It doesn’t seem to faze the guy whom ex-Germany goalkeeper, Tim Wiese nicknamed “Mini-Mourinho” while they were working together in the Hoffenheim reserves – he continues to share an office with his assistants and locks himself in a room with just a pen and pad to tactically prepare for a game. This doesn’t mean he eschews modern-day methods like sports science and football data, far from it. He’s aware of the possibilities and the necessity of using these tools in a swiftly shifting modern-day world where the peak of physical performance might already have been scaled.
“The athletic side of football has reached its limit. The players can’t get much quicker. But we can try to be quicker mentally. As a midfielder receiving the ball with your back to the play, you need to know exactly where your teammates are and where the spaces are. We can train the players to calculate the situation quicker and help them make the right decisions.”
This is a venture made easier because of the club’s connection with SAP and their proximity to the newest technology. Apart from the Footbonaut, the club use Helix to train 180 degree peripheral vision. It is a huge, curved monitor with eight players. One has to keep an eye on four of the eight who light up, and make sure to run through the entire virtual field that appears onscreen. Another is the use of an application where various analytical and statistical data is uploaded by Nagelsmann and the coaching staff for players to access; an “extension of training” he calls it.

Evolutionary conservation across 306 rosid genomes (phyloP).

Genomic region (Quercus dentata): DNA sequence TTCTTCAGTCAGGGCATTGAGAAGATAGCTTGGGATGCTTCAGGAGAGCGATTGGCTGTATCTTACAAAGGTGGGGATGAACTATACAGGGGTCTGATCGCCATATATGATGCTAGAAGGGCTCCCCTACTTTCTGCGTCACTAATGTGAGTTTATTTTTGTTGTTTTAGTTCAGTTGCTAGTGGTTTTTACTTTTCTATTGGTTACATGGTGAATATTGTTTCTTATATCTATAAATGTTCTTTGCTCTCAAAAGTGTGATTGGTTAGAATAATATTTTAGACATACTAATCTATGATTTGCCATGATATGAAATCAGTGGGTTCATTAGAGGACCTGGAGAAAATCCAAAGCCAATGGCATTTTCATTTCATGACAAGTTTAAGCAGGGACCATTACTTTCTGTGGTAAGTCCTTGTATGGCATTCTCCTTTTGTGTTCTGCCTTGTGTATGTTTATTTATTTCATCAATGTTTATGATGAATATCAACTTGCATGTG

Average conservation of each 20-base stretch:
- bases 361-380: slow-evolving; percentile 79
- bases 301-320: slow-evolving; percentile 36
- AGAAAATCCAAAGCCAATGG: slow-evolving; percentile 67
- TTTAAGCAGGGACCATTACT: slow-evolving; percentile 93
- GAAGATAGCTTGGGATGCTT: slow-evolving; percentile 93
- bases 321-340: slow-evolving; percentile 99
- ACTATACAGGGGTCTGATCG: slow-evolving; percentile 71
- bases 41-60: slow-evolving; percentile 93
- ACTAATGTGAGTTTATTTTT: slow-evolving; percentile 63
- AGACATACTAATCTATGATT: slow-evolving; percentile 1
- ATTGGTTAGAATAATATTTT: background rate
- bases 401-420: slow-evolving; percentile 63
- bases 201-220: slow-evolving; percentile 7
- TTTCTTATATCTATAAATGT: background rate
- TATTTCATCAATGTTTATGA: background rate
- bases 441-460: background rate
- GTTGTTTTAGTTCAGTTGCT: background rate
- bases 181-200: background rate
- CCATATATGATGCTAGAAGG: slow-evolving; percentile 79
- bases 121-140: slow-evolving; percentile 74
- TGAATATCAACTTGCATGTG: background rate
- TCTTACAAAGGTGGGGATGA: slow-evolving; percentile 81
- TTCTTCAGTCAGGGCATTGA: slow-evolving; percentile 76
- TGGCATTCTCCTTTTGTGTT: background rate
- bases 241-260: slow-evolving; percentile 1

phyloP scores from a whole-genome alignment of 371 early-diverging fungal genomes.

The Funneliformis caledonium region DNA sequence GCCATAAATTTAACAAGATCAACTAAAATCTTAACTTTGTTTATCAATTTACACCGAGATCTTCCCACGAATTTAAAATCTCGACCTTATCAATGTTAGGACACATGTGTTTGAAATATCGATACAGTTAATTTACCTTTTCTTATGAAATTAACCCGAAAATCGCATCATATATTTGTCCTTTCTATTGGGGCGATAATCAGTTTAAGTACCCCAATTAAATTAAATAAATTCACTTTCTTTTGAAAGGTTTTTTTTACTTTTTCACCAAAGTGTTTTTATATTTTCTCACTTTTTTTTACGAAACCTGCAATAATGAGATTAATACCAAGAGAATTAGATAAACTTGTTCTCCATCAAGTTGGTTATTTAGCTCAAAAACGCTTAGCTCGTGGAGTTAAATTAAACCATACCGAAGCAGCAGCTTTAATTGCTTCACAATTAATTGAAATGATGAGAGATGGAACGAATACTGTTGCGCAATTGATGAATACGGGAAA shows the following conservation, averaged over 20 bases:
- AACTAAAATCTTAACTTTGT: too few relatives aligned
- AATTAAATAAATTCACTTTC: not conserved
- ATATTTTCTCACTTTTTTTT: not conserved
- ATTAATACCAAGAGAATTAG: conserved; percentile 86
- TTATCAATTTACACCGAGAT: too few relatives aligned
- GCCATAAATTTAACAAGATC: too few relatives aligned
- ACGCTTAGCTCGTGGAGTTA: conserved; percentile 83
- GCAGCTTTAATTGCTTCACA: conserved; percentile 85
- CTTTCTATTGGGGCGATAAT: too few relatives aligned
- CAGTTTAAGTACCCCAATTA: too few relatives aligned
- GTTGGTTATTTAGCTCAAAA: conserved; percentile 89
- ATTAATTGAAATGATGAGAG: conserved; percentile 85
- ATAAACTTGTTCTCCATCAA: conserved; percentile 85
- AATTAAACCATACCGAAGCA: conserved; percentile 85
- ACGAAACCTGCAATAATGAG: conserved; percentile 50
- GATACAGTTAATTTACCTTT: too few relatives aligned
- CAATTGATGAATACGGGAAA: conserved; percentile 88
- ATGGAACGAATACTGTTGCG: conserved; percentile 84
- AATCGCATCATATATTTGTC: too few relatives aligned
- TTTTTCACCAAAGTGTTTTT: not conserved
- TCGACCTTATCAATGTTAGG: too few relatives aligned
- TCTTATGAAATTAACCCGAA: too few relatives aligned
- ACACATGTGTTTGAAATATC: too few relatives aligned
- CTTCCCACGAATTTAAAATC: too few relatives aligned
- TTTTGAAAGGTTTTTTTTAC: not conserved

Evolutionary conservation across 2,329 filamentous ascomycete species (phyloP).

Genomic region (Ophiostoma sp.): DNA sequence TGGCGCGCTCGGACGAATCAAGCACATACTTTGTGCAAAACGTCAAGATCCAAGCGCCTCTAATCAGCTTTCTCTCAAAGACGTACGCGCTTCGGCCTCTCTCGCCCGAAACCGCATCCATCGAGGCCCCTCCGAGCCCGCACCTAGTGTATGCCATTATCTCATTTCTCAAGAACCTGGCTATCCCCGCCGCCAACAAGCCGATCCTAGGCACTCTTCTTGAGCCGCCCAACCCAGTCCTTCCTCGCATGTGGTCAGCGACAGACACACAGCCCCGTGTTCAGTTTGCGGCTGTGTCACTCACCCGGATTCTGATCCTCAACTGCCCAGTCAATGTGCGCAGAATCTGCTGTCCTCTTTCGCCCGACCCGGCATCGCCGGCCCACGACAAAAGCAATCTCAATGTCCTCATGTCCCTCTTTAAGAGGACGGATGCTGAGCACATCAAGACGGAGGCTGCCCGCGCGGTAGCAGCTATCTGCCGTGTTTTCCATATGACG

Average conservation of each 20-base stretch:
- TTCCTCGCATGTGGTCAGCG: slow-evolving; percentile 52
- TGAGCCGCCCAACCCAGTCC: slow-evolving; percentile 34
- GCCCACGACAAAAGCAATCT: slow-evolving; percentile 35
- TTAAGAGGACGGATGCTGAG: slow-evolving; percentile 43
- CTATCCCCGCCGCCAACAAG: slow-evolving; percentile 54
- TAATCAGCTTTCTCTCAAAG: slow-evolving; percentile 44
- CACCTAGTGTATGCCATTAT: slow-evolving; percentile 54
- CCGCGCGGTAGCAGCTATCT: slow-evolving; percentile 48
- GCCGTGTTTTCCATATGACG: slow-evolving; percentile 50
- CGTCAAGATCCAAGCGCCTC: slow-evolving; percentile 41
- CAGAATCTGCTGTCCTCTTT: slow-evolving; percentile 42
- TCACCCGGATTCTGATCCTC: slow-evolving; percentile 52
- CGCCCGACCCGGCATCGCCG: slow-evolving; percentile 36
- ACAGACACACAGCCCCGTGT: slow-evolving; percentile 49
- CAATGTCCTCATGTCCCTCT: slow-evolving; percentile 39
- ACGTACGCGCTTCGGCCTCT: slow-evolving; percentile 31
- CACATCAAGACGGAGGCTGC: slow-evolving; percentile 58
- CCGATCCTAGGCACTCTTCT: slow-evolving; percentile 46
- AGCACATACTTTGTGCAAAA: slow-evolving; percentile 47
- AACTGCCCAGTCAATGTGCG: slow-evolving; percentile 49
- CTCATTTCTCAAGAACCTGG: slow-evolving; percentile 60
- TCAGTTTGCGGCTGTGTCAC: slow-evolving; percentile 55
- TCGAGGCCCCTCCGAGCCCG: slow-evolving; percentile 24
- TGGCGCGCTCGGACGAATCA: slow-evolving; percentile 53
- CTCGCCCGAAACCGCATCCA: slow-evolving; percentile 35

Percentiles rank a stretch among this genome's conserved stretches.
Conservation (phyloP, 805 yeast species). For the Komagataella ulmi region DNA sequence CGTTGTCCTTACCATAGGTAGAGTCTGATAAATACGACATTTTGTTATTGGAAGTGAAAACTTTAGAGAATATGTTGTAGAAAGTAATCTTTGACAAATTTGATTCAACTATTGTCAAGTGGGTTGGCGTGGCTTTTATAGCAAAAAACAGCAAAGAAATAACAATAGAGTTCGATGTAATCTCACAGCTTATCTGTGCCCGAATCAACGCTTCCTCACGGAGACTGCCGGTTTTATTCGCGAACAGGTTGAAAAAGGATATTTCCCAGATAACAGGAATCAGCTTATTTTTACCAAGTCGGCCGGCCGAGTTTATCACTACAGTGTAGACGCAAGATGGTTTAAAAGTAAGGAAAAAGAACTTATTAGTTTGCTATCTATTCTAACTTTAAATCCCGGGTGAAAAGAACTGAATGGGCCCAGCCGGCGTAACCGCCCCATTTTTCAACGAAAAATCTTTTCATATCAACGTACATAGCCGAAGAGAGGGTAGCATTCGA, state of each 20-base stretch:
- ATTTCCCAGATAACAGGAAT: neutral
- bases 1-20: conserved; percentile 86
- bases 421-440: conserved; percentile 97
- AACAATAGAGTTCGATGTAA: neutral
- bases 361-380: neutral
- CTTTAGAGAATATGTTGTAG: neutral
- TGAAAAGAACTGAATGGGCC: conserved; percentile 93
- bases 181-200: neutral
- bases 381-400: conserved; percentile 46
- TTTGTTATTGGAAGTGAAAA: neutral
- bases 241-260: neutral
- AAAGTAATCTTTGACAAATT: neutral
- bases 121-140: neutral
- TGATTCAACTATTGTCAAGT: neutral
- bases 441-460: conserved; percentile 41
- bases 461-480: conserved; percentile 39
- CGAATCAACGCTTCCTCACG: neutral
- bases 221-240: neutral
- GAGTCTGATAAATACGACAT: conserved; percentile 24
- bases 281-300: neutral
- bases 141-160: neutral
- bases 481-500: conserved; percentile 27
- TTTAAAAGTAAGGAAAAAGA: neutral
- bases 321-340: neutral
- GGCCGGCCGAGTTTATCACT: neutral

Hoffenheim are the only German club to combine the uses of the Footbonaut and the Helix; using them for all their teams from the U12s. But these machines have limitations when pitted against older players whose instincts and reflexes are already set and honed. But in the case of youth…now that’s where the conditioning from the earliest ages can help, and is helping, though it’s a patient process. It isn’t just Niklas Sule’s god-gifted talent that dazzled Bayern Munich enough to already sign a deal with him for next season. Sule, Hoffenheim’s star defender is a graduate of their Achtzehn99 academy; he’s proof that their system works and can produce complete footballers with faster reflexes and a better technical and spatial understanding because it’s been drummed into them in a way that doesn’t hamper their inherent talent or flair.